Oxidation–Reduction Dynamics in Layer-by-Layer Self-Assembled Redox Polyelectrolyte Multilayer Modified Electrodes

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The oxidation–reduction dynamics of layer-by-layer (LbL) self-assembled redox polyelectrolyte multilayer films on electrodes has been studied by cyclic voltammetry, chrono-amperometry, electrochemical quartz crystal microbalance (EQCM), ellipsometry, and Fourier transform reflection-absorption infrared spectroscopy (FT-IRRAS). Thin layer electrochemistry with fast electron transfer at the underlying metal-film interface and charge propagation by electron hopping between adjacent redox sites in the finite thin film has been observed. An almost ideal cyclic voltammetry for a fixed number of redox sites in the thin surface film suggests that the multilayer can be fully oxidized and reduced in the time scale of the experiment (RT/vF ≥ 0.05 sec). The electron hopping diffusion coefficient 3 × 10−10 cm2 s−1 was obtained from the chronoamperometric current transient and the ellipsometric thickness. Both cyclic voltammetry and potential step yield a surface osmium bipyridyl redox concentration of ΓOs = 4 × 10−10 mol·cm−2 for (PAH-Os)5(PVS)4 film. Exchange of ions and solvent occur simultaneously to the charge injection as revealed by the EQCM mass change and the ellipsometric thickness change. From the end-to-end mass-to-charge linear relationship, the molar mass of the ionic and neutral species exchanged largely exceeds the molar mass of any ions or solvent which suggests an important flux of solvent during redox switching. An initial "break in" effect is observed for the first oxidation–reduction cycles when a newly self-assembled film equilibrates with the electrolyte as charge is injected during the electrochemical perturbation.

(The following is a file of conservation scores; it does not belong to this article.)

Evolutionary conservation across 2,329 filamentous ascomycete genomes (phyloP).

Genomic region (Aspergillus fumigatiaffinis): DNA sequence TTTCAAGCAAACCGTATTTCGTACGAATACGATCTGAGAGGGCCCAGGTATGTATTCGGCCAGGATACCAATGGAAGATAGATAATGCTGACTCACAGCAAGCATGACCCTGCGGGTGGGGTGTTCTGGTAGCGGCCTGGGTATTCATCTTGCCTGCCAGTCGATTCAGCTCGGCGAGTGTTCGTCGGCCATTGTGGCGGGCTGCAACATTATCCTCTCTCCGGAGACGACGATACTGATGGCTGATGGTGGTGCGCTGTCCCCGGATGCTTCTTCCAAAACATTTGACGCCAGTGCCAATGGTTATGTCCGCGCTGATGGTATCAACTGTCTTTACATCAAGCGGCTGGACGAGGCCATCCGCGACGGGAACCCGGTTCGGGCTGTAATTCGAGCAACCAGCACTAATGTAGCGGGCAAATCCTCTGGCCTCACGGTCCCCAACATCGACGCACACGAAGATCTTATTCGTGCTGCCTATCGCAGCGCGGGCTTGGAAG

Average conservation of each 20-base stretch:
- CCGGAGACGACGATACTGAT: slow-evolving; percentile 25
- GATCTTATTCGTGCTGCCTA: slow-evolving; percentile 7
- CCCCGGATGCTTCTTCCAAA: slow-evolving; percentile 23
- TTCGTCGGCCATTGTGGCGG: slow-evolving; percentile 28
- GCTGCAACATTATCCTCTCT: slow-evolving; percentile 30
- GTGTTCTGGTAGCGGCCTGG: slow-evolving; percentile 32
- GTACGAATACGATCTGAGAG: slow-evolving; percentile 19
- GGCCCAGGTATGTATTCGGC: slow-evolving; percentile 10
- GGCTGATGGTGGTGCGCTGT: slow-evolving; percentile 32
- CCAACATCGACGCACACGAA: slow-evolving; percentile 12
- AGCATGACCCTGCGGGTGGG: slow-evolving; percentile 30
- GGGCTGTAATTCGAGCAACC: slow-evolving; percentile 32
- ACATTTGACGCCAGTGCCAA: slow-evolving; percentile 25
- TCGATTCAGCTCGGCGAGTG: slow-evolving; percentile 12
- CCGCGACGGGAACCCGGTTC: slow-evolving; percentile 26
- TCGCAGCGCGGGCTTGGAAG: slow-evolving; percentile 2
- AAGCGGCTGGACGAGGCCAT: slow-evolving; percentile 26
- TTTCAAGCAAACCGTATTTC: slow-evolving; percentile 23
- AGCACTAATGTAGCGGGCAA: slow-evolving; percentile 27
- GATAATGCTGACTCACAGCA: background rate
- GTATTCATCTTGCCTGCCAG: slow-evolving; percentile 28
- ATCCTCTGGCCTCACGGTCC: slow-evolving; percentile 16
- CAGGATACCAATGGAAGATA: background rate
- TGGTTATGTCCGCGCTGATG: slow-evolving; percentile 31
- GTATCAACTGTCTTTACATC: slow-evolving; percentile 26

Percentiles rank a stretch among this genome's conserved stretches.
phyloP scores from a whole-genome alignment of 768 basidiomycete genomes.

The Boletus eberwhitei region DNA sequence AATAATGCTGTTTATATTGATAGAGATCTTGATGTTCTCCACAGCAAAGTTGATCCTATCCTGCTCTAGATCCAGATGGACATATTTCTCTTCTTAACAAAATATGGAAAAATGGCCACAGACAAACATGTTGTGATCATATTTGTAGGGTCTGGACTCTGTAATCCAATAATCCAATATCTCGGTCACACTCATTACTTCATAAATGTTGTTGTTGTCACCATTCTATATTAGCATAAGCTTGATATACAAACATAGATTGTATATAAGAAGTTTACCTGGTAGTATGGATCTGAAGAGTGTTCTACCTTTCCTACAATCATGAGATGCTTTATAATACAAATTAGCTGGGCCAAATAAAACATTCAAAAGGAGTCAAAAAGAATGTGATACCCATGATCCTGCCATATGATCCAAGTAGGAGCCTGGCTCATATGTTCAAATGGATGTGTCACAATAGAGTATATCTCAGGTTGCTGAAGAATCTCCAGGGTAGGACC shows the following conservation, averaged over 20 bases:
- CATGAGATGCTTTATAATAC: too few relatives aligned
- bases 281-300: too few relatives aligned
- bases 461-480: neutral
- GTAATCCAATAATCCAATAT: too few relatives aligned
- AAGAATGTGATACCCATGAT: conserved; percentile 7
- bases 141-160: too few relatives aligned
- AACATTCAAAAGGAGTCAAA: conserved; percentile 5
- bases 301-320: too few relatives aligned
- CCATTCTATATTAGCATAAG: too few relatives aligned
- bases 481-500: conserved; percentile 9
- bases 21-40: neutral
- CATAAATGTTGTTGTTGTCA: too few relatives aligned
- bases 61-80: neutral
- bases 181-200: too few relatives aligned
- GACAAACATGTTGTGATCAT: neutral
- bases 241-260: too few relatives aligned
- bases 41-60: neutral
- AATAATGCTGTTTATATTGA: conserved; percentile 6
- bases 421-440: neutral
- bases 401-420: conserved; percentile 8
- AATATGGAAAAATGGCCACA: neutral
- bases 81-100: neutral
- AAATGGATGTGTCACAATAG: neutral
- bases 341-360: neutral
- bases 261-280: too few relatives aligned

Document Type: Research Article

DOI: http://dx.doi.org/10.1166/jnn.2006.237

Publication date: June 1, 2006

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  • Journal for Nanoscience and Nanotechnology (JNN) is an international and multidisciplinary peer-reviewed journal with a wide-ranging coverage, consolidating research activities in all areas of nanoscience and nanotechnology into a single and unique reference source. JNN is the first cross-disciplinary journal to publish original full research articles, rapid communications of important new scientific and technological findings, timely state-of-the-art reviews with author's photo and short biography, and current research news encompassing the fundamental and applied research in all disciplines of science, engineering and medicine.
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